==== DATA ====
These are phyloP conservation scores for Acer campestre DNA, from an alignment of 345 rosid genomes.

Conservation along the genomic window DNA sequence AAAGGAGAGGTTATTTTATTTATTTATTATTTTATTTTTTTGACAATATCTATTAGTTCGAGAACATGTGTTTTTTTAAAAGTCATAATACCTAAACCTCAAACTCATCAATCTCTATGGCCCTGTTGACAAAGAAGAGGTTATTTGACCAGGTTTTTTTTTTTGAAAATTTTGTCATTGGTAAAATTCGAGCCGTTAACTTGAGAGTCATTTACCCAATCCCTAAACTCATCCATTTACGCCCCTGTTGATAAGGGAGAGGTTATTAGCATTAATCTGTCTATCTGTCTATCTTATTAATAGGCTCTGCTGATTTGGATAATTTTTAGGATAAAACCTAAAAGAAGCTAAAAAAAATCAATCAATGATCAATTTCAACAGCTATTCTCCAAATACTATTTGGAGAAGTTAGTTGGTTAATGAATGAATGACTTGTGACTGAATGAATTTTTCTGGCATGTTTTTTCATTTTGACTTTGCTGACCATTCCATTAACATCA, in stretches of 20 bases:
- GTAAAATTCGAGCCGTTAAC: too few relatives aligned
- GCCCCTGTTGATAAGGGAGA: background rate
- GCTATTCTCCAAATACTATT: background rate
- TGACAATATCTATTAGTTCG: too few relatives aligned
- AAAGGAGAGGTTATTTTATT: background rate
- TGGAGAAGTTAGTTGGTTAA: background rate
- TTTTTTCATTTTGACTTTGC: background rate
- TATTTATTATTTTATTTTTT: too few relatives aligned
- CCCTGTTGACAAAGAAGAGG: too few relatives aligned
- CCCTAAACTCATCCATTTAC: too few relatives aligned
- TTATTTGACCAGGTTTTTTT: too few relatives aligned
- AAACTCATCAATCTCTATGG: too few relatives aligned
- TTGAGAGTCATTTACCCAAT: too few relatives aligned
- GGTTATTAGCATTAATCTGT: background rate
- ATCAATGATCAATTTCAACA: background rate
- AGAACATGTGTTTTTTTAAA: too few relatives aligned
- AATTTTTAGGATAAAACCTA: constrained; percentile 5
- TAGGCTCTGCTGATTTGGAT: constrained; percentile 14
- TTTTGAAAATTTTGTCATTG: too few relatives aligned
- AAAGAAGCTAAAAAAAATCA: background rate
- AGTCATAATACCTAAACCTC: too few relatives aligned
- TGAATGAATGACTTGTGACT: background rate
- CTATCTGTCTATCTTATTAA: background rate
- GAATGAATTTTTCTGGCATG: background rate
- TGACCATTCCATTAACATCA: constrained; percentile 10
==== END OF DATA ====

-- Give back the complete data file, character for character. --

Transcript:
These are phyloP conservation scores for Acer campestre DNA, from an alignment of 345 rosid genomes.

Conservation along the genomic window DNA sequence AAAGGAGAGGTTATTTTATTTATTTATTATTTTATTTTTTTGACAATATCTATTAGTTCGAGAACATGTGTTTTTTTAAAAGTCATAATACCTAAACCTCAAACTCATCAATCTCTATGGCCCTGTTGACAAAGAAGAGGTTATTTGACCAGGTTTTTTTTTTTGAAAATTTTGTCATTGGTAAAATTCGAGCCGTTAACTTGAGAGTCATTTACCCAATCCCTAAACTCATCCATTTACGCCCCTGTTGATAAGGGAGAGGTTATTAGCATTAATCTGTCTATCTGTCTATCTTATTAATAGGCTCTGCTGATTTGGATAATTTTTAGGATAAAACCTAAAAGAAGCTAAAAAAAATCAATCAATGATCAATTTCAACAGCTATTCTCCAAATACTATTTGGAGAAGTTAGTTGGTTAATGAATGAATGACTTGTGACTGAATGAATTTTTCTGGCATGTTTTTTCATTTTGACTTTGCTGACCATTCCATTAACATCA, in stretches of 20 bases:
- GTAAAATTCGAGCCGTTAAC: too few relatives aligned
- GCCCCTGTTGATAAGGGAGA: background rate
- GCTATTCTCCAAATACTATT: background rate
- TGACAATATCTATTAGTTCG: too few relatives aligned
- AAAGGAGAGGTTATTTTATT: background rate
- TGGAGAAGTTAGTTGGTTAA: background rate
- TTTTTTCATTTTGACTTTGC: background rate
- TATTTATTATTTTATTTTTT: too few relatives aligned
- CCCTGTTGACAAAGAAGAGG: too few relatives aligned
- CCCTAAACTCATCCATTTAC: too few relatives aligned
- TTATTTGACCAGGTTTTTTT: too few relatives aligned
- AAACTCATCAATCTCTATGG: too few relatives aligned
- TTGAGAGTCATTTACCCAAT: too few relatives aligned
- GGTTATTAGCATTAATCTGT: background rate
- ATCAATGATCAATTTCAACA: background rate
- AGAACATGTGTTTTTTTAAA: too few relatives aligned
- AATTTTTAGGATAAAACCTA: constrained; percentile 5
- TAGGCTCTGCTGATTTGGAT: constrained; percentile 14
- TTTTGAAAATTTTGTCATTG: too few relatives aligned
- AAAGAAGCTAAAAAAAATCA: background rate
- AGTCATAATACCTAAACCTC: too few relatives aligned
- TGAATGAATGACTTGTGACT: background rate
- CTATCTGTCTATCTTATTAA: background rate
- GAATGAATTTTTCTGGCATG: background rate
- TGACCATTCCATTAACATCA: constrained; percentile 10